[Excerpt] Temporary Assistance for Needy Families (TANF) is a federal program that provides cash assistance, work support, and other services to some low-income families. The cash assistance is generally limited to families with income well below the poverty threshold and few assets; it goes to roughly 2 million families per month, most of them headed by single mothers. The work support (such as subsidized child care) and the other services (such as initiatives to reduce out-of-wedlock pregnancies and promote marriage) are usually available to families with income up to twice the poverty threshold.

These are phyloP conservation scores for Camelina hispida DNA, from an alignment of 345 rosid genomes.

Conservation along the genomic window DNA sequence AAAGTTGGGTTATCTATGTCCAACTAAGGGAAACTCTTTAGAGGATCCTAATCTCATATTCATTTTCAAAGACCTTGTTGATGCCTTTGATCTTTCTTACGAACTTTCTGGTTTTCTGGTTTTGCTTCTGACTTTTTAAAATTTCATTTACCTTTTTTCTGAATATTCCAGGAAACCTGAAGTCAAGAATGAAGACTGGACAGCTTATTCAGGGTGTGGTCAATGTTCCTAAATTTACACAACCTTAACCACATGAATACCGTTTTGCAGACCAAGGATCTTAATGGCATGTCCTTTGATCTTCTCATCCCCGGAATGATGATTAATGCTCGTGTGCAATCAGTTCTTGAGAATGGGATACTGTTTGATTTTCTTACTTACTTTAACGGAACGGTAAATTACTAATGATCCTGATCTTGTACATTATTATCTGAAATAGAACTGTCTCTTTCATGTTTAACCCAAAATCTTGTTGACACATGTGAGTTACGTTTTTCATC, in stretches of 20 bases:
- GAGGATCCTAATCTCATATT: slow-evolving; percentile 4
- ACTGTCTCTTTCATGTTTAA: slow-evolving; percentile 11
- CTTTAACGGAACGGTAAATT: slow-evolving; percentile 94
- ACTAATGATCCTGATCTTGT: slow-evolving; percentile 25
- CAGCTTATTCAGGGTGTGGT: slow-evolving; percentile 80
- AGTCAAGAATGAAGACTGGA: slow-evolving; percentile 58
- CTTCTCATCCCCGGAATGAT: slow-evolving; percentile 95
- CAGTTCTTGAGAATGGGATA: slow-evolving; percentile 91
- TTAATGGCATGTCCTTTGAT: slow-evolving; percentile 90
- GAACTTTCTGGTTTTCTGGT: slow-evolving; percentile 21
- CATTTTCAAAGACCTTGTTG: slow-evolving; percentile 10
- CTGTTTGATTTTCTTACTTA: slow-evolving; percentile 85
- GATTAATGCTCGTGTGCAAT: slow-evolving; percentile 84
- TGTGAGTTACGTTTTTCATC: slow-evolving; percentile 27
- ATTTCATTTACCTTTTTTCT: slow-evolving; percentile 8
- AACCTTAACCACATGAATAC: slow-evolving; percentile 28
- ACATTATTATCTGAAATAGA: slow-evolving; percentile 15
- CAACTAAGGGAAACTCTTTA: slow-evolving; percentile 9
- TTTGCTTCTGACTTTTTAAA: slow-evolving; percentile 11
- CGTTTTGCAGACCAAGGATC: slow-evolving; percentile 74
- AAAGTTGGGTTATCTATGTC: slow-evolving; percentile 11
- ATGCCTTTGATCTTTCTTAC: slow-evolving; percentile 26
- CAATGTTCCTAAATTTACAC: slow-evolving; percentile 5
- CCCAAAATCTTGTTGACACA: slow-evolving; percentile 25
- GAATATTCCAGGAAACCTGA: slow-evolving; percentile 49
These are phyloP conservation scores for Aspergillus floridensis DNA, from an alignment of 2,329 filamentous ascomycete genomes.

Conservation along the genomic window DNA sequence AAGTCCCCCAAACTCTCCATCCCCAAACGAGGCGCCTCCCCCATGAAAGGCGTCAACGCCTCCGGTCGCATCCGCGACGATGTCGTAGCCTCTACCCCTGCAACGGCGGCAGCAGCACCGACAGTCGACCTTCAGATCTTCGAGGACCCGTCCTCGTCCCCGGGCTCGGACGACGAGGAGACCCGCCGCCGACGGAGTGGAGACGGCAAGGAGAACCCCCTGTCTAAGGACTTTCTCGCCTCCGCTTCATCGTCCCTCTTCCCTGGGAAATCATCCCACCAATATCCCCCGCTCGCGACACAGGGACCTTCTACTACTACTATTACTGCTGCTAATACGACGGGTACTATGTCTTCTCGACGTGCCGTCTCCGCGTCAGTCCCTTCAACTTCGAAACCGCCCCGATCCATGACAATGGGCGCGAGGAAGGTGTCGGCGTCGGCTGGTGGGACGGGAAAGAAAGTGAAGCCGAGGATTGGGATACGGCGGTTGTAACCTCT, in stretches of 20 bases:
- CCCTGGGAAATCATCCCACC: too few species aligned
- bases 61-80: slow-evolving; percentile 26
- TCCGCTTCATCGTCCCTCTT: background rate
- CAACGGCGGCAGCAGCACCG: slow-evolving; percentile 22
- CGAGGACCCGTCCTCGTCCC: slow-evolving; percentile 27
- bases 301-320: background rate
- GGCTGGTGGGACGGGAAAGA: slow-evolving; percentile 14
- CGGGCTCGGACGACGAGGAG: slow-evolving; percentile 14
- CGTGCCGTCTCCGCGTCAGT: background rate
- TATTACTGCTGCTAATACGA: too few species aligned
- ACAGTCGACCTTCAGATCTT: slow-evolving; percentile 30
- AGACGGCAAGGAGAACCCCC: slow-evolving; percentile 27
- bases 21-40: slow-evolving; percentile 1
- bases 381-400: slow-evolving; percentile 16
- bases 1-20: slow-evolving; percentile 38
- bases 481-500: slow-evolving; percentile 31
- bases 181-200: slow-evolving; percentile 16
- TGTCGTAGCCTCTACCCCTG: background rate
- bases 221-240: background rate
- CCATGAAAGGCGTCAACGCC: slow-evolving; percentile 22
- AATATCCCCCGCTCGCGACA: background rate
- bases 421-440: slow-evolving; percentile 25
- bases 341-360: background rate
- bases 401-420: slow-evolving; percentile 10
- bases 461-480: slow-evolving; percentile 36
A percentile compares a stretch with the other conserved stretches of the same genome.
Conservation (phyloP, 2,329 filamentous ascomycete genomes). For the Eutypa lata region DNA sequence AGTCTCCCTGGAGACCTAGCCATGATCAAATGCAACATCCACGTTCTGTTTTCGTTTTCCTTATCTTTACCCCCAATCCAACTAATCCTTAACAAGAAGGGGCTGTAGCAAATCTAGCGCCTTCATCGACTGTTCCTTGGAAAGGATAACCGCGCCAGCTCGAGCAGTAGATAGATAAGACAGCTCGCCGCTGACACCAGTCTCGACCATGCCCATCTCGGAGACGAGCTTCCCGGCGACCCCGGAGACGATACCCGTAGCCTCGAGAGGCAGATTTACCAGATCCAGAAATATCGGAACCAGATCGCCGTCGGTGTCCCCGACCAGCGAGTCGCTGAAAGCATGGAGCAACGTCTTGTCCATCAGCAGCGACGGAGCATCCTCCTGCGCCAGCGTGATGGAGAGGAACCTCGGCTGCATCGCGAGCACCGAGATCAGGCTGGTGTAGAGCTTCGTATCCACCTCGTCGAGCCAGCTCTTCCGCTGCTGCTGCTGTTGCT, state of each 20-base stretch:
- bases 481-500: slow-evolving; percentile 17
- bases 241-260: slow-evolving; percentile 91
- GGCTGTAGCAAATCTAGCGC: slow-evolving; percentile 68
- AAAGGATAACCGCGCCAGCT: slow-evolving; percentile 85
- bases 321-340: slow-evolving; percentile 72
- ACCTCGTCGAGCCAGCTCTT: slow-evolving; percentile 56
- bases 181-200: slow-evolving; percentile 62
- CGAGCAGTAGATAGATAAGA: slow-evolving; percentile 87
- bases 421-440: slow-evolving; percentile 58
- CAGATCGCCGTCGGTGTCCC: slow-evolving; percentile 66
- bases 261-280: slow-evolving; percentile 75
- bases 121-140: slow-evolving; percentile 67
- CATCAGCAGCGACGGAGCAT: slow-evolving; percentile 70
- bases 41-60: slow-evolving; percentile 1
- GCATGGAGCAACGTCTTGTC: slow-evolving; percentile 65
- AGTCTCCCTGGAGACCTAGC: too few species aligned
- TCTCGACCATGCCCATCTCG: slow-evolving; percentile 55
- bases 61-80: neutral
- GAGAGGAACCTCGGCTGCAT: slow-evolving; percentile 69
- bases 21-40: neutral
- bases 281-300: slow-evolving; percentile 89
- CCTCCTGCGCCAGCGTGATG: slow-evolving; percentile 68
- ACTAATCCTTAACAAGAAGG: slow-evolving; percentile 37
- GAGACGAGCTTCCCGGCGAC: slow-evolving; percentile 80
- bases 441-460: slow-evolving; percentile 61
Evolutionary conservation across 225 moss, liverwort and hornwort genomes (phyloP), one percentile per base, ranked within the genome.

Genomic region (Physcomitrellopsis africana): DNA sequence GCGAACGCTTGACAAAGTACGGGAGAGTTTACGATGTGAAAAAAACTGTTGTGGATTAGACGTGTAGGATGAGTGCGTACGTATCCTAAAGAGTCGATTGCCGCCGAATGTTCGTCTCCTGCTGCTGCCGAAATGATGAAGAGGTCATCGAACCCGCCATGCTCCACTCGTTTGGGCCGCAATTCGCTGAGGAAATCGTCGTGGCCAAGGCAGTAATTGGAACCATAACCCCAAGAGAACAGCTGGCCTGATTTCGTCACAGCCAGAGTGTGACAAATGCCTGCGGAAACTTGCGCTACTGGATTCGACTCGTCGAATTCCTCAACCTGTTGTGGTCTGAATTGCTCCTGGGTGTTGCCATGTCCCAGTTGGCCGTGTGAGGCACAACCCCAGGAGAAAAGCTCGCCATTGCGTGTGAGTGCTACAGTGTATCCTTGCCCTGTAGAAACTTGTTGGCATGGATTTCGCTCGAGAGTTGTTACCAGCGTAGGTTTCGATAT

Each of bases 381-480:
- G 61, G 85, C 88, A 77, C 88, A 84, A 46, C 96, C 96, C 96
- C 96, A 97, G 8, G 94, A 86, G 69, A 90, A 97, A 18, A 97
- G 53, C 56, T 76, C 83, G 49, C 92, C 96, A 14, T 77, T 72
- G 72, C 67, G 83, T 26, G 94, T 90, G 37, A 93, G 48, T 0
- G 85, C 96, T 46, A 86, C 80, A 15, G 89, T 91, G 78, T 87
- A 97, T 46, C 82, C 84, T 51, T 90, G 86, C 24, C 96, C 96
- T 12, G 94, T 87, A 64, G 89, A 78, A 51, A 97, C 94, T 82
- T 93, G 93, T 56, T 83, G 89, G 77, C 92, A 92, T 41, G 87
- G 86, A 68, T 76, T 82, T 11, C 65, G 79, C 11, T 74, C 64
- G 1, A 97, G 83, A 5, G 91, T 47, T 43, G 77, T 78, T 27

The states administer TANF and have considerable latitude in determining the mix of cash assistance, work support, and other services that it provides. However, if too few families receiving cash assistance are participating in work-related activities, a state can lose some federal funding. States therefore impose work requirements on recipients of cash assistance. Also, those recipients face federal limits on how long they are eligible for cash assistance. The work requirements and the time limits are intended to achieve one of TANF’s goals: ending recipients’ dependence on government benefits.